Since scientists first mapped the complete human genome, attention has now turned to the question of how cells use this master copy of genetic instructions. It is known that when genes are switched on, parts of the DNA sequences in the cell nucleus are copied into shorter string-like molecules, RNA, which deliver the molecules essential for survival and cell-specific functions.
Understanding the profiles of RNAs in a cell can show which genes are active and allow researchers to speculate what the cell is doing. The technology for measuring RNA by massively parallel DNA sequencer, RNA-sequencing, has become a standard technique over the past decade. More recently, rapid technological advances permit RNA sequencing at the single-cell level from thousands of cells in parallel, accelerating progress in the biomedical sciences. But quantifying RNAs from such a tiny material poses great technical challenges. Even with state-of-the-art equipment, data produced from single-cell RNA sequencing data contain large detection errors, including the so-called “drop-out effect”. Moreover, even small errors in the calculations for a large number of genes can quickly add up so that any useful information is lost among signal noise.
Now, a team from the Kyoto University Institute for Advanced Study of Human Biology (WPI-ASHBi) has developed a new mathematical method that can eliminate the noise and thus enable the extraction of clear signals from single-cell RNA sequencing data. The new method successfully decreases random sampling noise in the data to enable a precise and complete understanding of a cell’s activity. The research has recently been published in the journal Life Science Alliance.
The lead author of the paper, Yusuke Imoto from ASHBi, explains, “Each gene represents a different dimension in RNA sequencing data, which means that tens of thousands of dimensions must be collected across multiple cells and analyzed. Even the slightest noise in one dimension can majorly impact the downstream data analyses so that potentially important signals are lost. This is why we call this the “curse of dimensionality.”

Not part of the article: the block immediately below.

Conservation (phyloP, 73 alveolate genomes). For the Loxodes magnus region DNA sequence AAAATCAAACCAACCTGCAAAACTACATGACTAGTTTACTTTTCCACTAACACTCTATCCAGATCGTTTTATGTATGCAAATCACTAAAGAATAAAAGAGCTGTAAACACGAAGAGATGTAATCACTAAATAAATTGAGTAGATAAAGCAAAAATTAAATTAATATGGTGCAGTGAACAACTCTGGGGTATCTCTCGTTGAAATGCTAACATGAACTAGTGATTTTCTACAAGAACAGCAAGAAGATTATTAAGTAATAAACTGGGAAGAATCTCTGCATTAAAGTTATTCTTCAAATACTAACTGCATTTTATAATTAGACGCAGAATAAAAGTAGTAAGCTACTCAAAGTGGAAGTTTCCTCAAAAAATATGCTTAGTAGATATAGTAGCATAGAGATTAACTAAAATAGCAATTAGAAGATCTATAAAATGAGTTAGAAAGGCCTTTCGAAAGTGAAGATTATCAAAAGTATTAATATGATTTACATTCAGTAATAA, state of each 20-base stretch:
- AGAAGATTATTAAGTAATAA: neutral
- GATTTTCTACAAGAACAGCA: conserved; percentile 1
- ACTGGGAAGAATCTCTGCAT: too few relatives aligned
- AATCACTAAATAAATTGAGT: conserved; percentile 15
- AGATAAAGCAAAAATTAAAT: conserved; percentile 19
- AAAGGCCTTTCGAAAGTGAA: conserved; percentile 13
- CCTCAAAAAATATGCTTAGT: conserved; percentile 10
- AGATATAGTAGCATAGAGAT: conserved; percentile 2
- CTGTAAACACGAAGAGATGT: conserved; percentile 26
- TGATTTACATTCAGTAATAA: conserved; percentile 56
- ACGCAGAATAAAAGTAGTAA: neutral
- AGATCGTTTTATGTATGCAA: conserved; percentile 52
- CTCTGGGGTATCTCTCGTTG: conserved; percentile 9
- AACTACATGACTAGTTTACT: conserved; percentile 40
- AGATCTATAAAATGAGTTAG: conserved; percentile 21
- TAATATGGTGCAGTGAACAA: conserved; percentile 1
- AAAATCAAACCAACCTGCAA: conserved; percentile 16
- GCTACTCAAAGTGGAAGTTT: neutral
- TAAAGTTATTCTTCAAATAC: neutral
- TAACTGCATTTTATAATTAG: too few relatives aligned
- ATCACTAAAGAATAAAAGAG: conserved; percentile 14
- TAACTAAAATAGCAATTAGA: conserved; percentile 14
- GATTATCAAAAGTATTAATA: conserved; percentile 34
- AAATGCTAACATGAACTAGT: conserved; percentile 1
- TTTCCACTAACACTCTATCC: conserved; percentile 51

To break the curse of dimensionality, the Kyoto team has developed a new noise reduction method, RECODE—standing for “resolution of the curse of dimensionality”—to remove the random sampling noise from single-cell RNA sequencing data. RECODE applies high-dimensional statistical theories to recover accurate results, even for genes expressed at very low levels.
(A) Sketch of four procedures in RECODE. The black and red dots show the variances of observed data and noise, respectively, for genes. (B, C, D, E) Demonstrations of the resolution of CODs 1–3 by RECODE. (B) Dendrogram by UHC using Euclidean distance with cell type and total count labels. (C) Contribution rate in PCA. (D) Mean Silhouette score for cell types. (E) PCA projections with colors of the cell types and total counts. RECODE-preprocessed data show the high identification of cell types and better scores for statistics. (F, G) Comparison of variances of genes among reference, observed, and RECODE variances after log normalization by mean versus variance plot (F) and biaxial plots of reference/observed variances and reference/RECODE variances (G). The RECODE variances are highly correlated with the reference variances.
First, the team tested their method on data from a broadly well-studied cell population, human peripheral blood. They confirmed that RECODE successfully removes the curse of dimensionality to reveal expression patterns for individual genes close to their expected values.
Next, when compared against other state-of-the-art analysis methods, RECODE outperformed the competition by giving much truer representations of gene activation. Moreover, RECODE is simpler to use than other methods, without relying on parameters or using machine learning for the calculations to work.
Finally, the team tested RECODE on a complex dataset from mouse embryo cells containing many different types of cells with unique gene expression patterns. Whereas other methods blurred the results, RECODE clearly resolved gene expression levels, even for rare cell types.
Imoto concludes, “Single-cell RNA sequencing data analysis remains technically challenging and is a developing technique, but our RECODE algorithm is a step towards being able to reveal the true behaviors of single-cell structures. With our contribution, single-cell RNA sequencing data analysis could become a powerful research tool with massive implications across many biological fields.” Another leading author Tomonori Nakamura, a biologist from ASHBi and The Hakubi Center for Advanced Study, Kyoto University, adds, “By unlocking the true power of single-cell RNA sequencing, RECODE will enable researchers to discover unidentified rare cell types, leading to the development and establishment of the new research field in basic science as well as clinical application and drug discovery research.”
Source – Kyoto University
Availability – The python and R codes of RECODE are available at https://github.com/yusuke-imoto-lab/RECODE.